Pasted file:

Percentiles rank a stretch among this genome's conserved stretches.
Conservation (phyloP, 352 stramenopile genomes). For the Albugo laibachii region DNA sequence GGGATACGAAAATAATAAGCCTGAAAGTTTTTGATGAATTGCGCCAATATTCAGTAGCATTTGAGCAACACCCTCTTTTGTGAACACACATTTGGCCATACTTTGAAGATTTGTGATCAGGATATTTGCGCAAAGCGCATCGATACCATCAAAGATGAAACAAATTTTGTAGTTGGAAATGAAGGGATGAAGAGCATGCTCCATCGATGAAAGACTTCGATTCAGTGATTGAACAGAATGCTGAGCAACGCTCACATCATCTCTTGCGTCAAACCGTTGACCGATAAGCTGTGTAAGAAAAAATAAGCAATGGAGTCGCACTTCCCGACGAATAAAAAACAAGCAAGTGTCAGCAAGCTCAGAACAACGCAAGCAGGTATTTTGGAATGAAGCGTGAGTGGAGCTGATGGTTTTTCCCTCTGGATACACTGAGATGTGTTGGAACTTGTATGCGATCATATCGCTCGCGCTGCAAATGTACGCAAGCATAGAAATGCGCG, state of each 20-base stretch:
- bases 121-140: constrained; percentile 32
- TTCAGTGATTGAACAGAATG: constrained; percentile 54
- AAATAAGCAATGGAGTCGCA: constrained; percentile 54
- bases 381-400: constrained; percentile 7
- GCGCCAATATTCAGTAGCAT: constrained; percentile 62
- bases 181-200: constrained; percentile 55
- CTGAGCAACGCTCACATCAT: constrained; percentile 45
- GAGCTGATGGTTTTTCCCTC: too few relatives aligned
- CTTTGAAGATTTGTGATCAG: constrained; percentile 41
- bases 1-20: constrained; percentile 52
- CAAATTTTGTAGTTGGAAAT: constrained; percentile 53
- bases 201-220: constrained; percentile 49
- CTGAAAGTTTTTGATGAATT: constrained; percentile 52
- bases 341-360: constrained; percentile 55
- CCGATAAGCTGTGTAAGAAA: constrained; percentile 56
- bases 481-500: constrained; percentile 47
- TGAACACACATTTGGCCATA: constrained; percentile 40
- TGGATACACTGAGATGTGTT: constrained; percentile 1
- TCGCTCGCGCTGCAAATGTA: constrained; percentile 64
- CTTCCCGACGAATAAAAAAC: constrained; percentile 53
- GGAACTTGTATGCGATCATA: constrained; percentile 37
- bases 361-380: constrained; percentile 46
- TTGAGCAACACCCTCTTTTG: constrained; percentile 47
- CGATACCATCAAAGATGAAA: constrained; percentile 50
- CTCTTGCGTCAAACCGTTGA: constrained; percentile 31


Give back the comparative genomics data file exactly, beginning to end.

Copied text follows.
Percentiles rank a stretch among this genome's conserved stretches.
Conservation (phyloP, 352 stramenopile genomes). For the Albugo laibachii region DNA sequence GGGATACGAAAATAATAAGCCTGAAAGTTTTTGATGAATTGCGCCAATATTCAGTAGCATTTGAGCAACACCCTCTTTTGTGAACACACATTTGGCCATACTTTGAAGATTTGTGATCAGGATATTTGCGCAAAGCGCATCGATACCATCAAAGATGAAACAAATTTTGTAGTTGGAAATGAAGGGATGAAGAGCATGCTCCATCGATGAAAGACTTCGATTCAGTGATTGAACAGAATGCTGAGCAACGCTCACATCATCTCTTGCGTCAAACCGTTGACCGATAAGCTGTGTAAGAAAAAATAAGCAATGGAGTCGCACTTCCCGACGAATAAAAAACAAGCAAGTGTCAGCAAGCTCAGAACAACGCAAGCAGGTATTTTGGAATGAAGCGTGAGTGGAGCTGATGGTTTTTCCCTCTGGATACACTGAGATGTGTTGGAACTTGTATGCGATCATATCGCTCGCGCTGCAAATGTACGCAAGCATAGAAATGCGCG, state of each 20-base stretch:
- bases 121-140: constrained; percentile 32
- TTCAGTGATTGAACAGAATG: constrained; percentile 54
- AAATAAGCAATGGAGTCGCA: constrained; percentile 54
- bases 381-400: constrained; percentile 7
- GCGCCAATATTCAGTAGCAT: constrained; percentile 62
- bases 181-200: constrained; percentile 55
- CTGAGCAACGCTCACATCAT: constrained; percentile 45
- GAGCTGATGGTTTTTCCCTC: too few relatives aligned
- CTTTGAAGATTTGTGATCAG: constrained; percentile 41
- bases 1-20: constrained; percentile 52
- CAAATTTTGTAGTTGGAAAT: constrained; percentile 53
- bases 201-220: constrained; percentile 49
- CTGAAAGTTTTTGATGAATT: constrained; percentile 52
- bases 341-360: constrained; percentile 55
- CCGATAAGCTGTGTAAGAAA: constrained; percentile 56
- bases 481-500: constrained; percentile 47
- TGAACACACATTTGGCCATA: constrained; percentile 40
- TGGATACACTGAGATGTGTT: constrained; percentile 1
- TCGCTCGCGCTGCAAATGTA: constrained; percentile 64
- CTTCCCGACGAATAAAAAAC: constrained; percentile 53
- GGAACTTGTATGCGATCATA: constrained; percentile 37
- bases 361-380: constrained; percentile 46
- TTGAGCAACACCCTCTTTTG: constrained; percentile 47
- CGATACCATCAAAGATGAAA: constrained; percentile 50
- CTCTTGCGTCAAACCGTTGA: constrained; percentile 31